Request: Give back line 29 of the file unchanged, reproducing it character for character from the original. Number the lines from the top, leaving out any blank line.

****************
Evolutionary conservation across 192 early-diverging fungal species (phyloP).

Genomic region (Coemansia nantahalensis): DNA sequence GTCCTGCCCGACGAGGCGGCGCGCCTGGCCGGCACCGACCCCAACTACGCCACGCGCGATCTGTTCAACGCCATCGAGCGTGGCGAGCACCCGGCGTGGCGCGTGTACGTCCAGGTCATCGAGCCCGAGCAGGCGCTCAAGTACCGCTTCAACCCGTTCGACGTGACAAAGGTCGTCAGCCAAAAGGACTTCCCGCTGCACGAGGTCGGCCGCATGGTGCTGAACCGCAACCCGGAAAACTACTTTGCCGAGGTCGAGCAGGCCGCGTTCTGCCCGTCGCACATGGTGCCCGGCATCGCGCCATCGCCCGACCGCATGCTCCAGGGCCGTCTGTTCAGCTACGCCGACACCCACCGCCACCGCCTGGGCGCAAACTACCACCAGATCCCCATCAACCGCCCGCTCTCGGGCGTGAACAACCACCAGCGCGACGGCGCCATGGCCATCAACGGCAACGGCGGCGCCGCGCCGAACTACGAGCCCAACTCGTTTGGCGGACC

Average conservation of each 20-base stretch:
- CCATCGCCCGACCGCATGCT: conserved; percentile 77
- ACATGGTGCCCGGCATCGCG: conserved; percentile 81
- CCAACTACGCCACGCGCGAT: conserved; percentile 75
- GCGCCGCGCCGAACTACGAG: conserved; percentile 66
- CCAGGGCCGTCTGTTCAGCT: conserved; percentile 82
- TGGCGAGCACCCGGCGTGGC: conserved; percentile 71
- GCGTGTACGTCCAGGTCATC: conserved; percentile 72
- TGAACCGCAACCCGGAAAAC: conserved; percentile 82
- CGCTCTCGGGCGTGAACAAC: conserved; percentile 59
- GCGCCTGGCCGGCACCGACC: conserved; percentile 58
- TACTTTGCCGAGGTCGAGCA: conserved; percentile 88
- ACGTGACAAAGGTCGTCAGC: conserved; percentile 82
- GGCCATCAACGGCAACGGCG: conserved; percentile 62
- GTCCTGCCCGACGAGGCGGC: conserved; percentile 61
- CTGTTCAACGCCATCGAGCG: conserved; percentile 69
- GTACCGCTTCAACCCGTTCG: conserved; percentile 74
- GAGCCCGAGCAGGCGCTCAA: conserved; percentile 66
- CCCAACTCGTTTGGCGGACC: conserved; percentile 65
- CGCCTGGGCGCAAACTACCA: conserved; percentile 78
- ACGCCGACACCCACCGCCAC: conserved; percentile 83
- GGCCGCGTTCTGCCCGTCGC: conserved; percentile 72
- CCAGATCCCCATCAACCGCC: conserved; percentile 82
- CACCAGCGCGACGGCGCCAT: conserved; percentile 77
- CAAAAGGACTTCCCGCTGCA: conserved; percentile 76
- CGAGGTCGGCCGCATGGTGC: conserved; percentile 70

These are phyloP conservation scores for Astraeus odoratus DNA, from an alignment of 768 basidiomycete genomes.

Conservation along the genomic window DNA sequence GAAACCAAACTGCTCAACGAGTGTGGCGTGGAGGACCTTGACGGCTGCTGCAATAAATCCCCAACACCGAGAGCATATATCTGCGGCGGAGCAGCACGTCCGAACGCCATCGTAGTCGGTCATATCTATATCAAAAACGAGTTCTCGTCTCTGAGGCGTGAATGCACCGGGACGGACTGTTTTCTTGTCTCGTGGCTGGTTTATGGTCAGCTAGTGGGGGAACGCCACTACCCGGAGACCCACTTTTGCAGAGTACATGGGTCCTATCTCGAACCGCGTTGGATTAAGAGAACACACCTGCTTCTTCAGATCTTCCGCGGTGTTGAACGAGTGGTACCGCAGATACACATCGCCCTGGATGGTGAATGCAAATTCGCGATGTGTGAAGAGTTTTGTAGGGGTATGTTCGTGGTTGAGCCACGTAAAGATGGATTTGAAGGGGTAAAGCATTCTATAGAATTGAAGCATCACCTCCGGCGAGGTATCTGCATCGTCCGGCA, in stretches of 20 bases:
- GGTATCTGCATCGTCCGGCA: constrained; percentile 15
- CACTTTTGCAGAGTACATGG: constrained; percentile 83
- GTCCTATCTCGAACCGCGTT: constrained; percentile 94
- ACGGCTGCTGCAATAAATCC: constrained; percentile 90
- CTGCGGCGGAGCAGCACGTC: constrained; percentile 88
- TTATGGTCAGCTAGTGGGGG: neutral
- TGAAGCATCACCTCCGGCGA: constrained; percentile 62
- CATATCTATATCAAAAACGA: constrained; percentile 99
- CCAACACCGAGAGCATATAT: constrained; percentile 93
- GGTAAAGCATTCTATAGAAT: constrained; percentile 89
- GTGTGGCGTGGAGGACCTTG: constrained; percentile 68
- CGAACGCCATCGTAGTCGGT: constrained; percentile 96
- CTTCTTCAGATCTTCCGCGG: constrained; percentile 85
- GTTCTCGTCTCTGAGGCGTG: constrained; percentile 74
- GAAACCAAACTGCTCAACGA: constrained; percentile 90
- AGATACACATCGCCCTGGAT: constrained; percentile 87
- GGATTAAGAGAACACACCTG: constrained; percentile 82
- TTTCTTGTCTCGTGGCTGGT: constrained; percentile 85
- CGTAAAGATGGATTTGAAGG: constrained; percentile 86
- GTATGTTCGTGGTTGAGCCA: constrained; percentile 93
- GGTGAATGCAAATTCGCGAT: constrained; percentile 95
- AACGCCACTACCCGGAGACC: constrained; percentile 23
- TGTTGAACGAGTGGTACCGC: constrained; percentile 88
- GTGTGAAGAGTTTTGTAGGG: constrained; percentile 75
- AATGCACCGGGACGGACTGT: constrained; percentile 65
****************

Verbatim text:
These are phyloP conservation scores for Astraeus odoratus DNA, from an alignment of 768 basidiomycete genomes.